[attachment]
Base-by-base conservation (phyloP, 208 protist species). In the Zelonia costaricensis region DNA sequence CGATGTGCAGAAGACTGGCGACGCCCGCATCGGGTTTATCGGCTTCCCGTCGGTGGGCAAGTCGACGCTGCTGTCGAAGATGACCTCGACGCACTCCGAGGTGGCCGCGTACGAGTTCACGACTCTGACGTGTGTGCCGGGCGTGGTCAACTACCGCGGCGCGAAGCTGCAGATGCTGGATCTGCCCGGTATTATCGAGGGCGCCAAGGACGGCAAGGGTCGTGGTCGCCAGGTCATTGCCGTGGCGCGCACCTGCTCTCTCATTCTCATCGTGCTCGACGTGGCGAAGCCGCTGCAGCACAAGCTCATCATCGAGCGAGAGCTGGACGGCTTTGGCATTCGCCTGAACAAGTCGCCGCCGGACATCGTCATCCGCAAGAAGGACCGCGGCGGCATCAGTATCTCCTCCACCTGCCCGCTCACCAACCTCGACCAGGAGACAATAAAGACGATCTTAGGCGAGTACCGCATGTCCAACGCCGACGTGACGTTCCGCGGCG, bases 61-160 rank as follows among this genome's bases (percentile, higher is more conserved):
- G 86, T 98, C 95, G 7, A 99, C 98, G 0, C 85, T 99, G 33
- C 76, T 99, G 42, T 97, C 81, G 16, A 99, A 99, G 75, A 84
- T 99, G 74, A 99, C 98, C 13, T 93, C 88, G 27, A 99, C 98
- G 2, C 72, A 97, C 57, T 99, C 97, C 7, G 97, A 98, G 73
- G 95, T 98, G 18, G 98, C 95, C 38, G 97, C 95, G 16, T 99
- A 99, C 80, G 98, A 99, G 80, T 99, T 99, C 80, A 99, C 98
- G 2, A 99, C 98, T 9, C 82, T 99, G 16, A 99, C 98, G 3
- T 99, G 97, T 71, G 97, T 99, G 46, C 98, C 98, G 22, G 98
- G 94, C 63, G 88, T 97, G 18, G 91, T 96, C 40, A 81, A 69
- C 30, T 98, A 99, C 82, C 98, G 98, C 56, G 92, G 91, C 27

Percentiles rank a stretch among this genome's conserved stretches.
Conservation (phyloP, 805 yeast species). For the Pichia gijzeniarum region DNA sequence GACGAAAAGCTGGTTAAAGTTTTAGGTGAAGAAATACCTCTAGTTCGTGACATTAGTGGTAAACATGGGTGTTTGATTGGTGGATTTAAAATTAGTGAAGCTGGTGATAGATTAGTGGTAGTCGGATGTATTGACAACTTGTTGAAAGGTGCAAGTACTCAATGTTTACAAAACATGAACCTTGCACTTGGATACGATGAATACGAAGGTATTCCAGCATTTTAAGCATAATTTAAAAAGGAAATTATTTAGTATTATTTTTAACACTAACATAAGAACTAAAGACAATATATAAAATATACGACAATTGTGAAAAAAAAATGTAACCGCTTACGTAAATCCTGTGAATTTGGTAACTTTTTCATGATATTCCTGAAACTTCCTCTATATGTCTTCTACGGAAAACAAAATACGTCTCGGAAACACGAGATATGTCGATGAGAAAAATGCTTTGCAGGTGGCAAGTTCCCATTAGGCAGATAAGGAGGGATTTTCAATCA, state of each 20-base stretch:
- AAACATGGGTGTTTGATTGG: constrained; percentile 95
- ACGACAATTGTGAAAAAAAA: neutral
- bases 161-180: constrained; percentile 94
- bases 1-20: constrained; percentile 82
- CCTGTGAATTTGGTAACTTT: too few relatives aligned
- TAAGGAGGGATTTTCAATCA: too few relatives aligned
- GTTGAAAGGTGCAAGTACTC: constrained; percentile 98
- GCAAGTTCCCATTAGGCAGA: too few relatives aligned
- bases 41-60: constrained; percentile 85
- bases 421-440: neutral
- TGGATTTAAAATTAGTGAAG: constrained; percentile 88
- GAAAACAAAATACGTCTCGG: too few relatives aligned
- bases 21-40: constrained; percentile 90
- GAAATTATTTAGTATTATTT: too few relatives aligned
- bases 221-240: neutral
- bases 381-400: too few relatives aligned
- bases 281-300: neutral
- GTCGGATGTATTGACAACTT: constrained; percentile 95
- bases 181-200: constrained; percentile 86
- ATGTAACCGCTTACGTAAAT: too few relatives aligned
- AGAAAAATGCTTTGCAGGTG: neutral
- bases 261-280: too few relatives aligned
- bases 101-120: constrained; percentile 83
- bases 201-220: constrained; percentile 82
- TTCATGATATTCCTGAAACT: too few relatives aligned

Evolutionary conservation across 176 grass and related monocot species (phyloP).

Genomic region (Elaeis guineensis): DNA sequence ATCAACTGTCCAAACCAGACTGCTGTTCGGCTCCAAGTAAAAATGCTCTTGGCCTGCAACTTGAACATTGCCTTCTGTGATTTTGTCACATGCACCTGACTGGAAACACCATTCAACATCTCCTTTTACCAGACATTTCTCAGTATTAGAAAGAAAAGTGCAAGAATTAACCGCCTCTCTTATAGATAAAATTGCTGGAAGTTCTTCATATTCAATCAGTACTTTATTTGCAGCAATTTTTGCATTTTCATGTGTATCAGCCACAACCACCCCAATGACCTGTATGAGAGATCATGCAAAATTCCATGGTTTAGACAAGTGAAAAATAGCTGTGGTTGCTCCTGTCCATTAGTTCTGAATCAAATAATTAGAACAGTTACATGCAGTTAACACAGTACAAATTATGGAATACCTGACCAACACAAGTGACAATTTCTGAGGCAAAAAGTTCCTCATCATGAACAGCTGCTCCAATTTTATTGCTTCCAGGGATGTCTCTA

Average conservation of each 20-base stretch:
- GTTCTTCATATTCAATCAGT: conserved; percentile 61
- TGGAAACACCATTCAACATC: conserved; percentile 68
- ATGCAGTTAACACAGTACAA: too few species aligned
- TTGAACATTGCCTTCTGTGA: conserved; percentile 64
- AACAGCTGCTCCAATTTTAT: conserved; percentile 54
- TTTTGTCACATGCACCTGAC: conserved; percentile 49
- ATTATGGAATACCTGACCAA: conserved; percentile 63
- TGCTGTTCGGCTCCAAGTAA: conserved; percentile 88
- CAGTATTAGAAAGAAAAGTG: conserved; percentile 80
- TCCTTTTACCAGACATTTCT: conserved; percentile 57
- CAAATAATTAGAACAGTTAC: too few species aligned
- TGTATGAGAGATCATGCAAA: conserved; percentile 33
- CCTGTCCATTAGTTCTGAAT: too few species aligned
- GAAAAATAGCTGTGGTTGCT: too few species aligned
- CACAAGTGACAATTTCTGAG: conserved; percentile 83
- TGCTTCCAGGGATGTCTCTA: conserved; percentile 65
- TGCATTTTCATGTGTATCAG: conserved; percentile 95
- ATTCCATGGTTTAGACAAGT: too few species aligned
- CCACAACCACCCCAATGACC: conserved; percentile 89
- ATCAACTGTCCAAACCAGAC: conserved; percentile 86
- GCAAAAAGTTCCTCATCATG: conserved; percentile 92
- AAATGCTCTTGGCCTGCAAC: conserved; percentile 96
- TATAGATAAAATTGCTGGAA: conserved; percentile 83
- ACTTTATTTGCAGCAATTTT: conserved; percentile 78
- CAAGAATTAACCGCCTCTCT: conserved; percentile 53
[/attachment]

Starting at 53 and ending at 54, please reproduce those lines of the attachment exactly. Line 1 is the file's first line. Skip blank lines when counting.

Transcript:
- TGTATGAGAGATCATGCAAA: conserved; percentile 33
- CCTGTCCATTAGTTCTGAAT: too few species aligned